Referring now to FIG. 2, the electronic circuitry for the instrument 10 is considered conventional, and therefore is shown and described in block form. The power supply 44 includes a battery pack 46 which may be charged by a battery charger 48. Battery pack 46 may consist of six 6-volt rechargeable gel electrolyte batteries which in turn drive a regulator and DC to DC converter 50 for producing a 5-volt reference for the digital circuitry which is employed. It will be apparent that other power supplies may be utilized, and in fact an AC supply may be utilized with suitable accompanying circuitry for providing the voltages necessary. A 15-Herz triangular wave generator 52 drives the scanning mirror galvanometer motor 14 through a scanner amplifier 54. The scanning mirror 12 as shown in FIG. 1 may be a General Scanning, Inc. model G-215 with a 1 inch × 1 inch mirror. The scanner motor driving the scanning mirror 12 produces a 15-line per second scan rate. The pyroelectric detector 20 is coupled to a preamplifier 58 which provides a treble boosted frequency response to 1200 Hz, thus making the system response flat from the pyroelectric detector 20 electrical time constant of frequency from 0.05 to 1200 Hz, which maintains the optical resolution along the scan line. The detector signals from the preamp 58 are applied to a clamp circuit 60 which clamps the detector signal to the most negative part, accordingly the lowest temperature on the scan line, to produce a unidirectional display representing temperature deviations from the coldest point in the scan. This circuit also includes an adjustable equivalent temperature offset (ETO) control which allows any part of a large signal to be examined with high gain by adjusting the clamp level. The output of the clamp is provided to an analog-to-digital converter 62 and from there to a decoder driver 64. The analog-to-digital converter 62 and decoder-driver 64 function to quantize the amplitude of the detector signal so that each element or diode in the display or array 22 lights when the signal amplitude falls within the respective limits of that particular element. A delay 56 is coupled between the wave generator 52 and the decoder-driver 64 to provide retrace blanking between scanned lines. In the 18-element LED array 22, the lowest, or first, LED is aligned optically conjugate with the detector 20 and always activated, thus indicating the horizontal line in the field whose temperature profile is being displayed. This will be seen in FIG. 3, and is identified by line 65 which corresponds to the lighting of the first LED in the array 22, with the detector signal 20 being clamped on the coldest spot on a target being viewed. The visible view of the subject is seen through the viewer 42 of the camera. As will be seen in FIG. 3, the LED display is superimposed on the target scene, giving a clear thermal profile of the scanned line.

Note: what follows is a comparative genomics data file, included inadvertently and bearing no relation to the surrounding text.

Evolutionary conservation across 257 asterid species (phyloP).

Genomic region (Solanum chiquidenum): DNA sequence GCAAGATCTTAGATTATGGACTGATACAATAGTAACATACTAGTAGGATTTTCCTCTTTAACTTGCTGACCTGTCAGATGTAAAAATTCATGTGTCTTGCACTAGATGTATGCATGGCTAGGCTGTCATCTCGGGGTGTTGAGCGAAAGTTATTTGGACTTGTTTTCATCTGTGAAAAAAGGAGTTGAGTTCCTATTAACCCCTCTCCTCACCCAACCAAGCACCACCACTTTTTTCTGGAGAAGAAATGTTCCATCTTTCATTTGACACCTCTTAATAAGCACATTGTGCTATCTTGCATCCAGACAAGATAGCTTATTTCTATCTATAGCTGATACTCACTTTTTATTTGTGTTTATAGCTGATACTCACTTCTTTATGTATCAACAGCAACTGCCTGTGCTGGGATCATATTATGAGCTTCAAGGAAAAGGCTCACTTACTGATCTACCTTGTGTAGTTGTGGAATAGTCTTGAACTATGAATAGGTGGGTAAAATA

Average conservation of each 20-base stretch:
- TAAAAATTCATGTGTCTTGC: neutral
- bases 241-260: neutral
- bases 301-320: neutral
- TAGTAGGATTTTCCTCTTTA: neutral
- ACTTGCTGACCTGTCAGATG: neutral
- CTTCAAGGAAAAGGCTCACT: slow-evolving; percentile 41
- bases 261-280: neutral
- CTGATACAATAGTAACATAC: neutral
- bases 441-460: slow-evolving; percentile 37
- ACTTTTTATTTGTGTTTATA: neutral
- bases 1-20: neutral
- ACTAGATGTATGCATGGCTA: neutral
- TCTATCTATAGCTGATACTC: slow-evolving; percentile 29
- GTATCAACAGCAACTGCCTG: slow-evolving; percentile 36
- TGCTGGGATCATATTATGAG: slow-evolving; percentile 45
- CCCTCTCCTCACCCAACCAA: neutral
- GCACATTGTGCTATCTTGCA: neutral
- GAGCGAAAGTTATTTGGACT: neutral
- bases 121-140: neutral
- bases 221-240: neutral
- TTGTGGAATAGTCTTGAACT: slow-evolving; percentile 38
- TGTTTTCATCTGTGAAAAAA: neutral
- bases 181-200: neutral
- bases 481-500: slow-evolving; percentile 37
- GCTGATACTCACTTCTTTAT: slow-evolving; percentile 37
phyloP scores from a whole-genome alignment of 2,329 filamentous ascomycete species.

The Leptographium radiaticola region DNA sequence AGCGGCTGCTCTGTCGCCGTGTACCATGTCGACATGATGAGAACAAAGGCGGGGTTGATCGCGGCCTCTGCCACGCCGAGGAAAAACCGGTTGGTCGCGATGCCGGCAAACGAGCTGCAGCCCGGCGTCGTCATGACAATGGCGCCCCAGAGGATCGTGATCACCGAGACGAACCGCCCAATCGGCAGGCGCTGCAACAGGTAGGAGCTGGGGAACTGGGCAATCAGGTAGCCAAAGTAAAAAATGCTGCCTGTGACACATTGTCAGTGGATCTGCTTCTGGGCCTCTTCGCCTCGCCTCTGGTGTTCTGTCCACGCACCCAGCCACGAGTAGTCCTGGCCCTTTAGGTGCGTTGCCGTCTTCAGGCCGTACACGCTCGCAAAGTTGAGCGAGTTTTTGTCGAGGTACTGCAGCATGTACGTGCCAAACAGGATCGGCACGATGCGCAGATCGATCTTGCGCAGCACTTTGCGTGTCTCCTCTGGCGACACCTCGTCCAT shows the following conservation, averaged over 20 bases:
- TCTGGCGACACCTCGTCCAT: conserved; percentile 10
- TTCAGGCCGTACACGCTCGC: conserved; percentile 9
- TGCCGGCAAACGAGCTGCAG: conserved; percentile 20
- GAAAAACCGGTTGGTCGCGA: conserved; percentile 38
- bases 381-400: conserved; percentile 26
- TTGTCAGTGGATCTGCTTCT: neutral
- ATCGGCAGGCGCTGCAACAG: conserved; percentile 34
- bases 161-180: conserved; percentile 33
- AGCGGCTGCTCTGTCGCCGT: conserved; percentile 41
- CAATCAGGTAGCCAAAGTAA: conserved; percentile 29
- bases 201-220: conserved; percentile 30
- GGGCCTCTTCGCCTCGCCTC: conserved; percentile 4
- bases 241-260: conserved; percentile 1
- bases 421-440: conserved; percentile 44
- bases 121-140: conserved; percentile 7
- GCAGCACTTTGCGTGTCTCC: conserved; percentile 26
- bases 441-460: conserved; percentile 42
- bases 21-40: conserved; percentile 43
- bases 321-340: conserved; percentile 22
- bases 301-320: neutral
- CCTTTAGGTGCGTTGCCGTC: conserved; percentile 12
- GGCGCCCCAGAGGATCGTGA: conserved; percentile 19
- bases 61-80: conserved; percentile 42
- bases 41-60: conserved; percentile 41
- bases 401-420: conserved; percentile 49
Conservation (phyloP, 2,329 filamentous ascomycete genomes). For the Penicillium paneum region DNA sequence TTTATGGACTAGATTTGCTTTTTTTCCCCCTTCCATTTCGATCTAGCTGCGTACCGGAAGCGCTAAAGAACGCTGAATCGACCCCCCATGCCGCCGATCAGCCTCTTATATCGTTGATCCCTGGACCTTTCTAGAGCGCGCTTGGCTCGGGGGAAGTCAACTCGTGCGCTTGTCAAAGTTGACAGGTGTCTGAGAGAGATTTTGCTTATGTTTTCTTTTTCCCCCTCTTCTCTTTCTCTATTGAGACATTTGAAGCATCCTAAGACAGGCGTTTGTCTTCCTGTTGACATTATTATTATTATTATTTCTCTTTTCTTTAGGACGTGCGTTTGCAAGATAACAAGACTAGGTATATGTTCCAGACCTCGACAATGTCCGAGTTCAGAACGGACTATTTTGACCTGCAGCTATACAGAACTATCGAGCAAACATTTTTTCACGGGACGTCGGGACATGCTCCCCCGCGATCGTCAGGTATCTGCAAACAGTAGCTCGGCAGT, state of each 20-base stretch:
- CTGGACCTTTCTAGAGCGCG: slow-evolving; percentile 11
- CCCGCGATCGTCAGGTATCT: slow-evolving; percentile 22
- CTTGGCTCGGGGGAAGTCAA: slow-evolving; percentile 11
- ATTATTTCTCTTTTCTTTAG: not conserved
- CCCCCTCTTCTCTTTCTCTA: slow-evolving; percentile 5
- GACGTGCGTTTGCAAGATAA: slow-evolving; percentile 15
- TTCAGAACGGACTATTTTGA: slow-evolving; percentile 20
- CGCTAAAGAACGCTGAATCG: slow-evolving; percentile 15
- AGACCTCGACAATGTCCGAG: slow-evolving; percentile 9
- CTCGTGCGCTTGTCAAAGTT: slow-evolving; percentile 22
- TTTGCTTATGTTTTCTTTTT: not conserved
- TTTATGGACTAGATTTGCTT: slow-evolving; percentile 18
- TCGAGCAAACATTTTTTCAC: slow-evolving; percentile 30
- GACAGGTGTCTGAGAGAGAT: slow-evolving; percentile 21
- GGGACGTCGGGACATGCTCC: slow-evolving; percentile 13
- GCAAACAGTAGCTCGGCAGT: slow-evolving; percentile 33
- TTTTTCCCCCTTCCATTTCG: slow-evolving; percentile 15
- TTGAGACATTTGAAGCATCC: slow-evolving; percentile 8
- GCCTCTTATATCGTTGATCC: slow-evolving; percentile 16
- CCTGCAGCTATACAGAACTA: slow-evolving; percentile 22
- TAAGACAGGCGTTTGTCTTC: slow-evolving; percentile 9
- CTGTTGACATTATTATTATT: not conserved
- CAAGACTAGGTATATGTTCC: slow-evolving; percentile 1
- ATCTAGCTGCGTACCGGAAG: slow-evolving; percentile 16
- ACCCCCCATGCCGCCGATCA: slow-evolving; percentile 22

It will be apparent that the display may include more or fewer diodes, as required. The number of diodes utilized will determine the number of temperature intervals in a linear range which are quantized, but are not necessarily required to be equal. In any event, the first and last diodes would always be lit to indicate the range limits of the instrument. The LED diodes are operated as on-off devices with the temperature being indicated by the specific LED being activated in the array. Alternative displays are possible. A small cathode ray tube 24 as shown in dotted form on FIG. 2 could be used in place of the diodes, which would give a continuous rather than an amplitude-quantized trace. However, this requires a high voltage supply, and eliminates the quantization which may be more desirable than a continuous trace for certain applications. Instead of recording the scene on a film, as illustrated, the camera could be replaced by a vidicon and the display presented on a television monitor.
An alternative mode of operating the LED display would be to cause all of the diodes to light in a chain up to the one indicating the amplitude of the signal on the detector. This mode would tend to illuminate the entire area between the base line and the temperature profile, but may produce some scene obscuration, which may be objectionable.
The instrument described has a size of 9.25 inches × 3.75 inches × 6 inches and weighs 11.75 lb. including the batteries and a camera. By eliminating the batteries, 3.3 lbs. would be subtracted from the overall weight. The instrument 10 operates at a frame rate of 15 per second, with a scan field of 25° × 0.43°, and an angular resolution of 0.25° × 0.43° high. The compactness and the light weight characteristics of the instrument make it quite suitable for hand-held operation, and provide a portability feature which is difficult to achieve in other types of scanning radiometers or IR cameras. It will be apparent that the instrument may be mounted on a tripod or other suitable support if desired.
Since other modifications and changes, varied to fit particular operating requirements and environments, will be apparent to those skilled in the art, the invention is not considered limited to the examples chosen for purposes of illustration, and covers all changes and modifications which do not constitute departures from the true spirit and scope of this invention.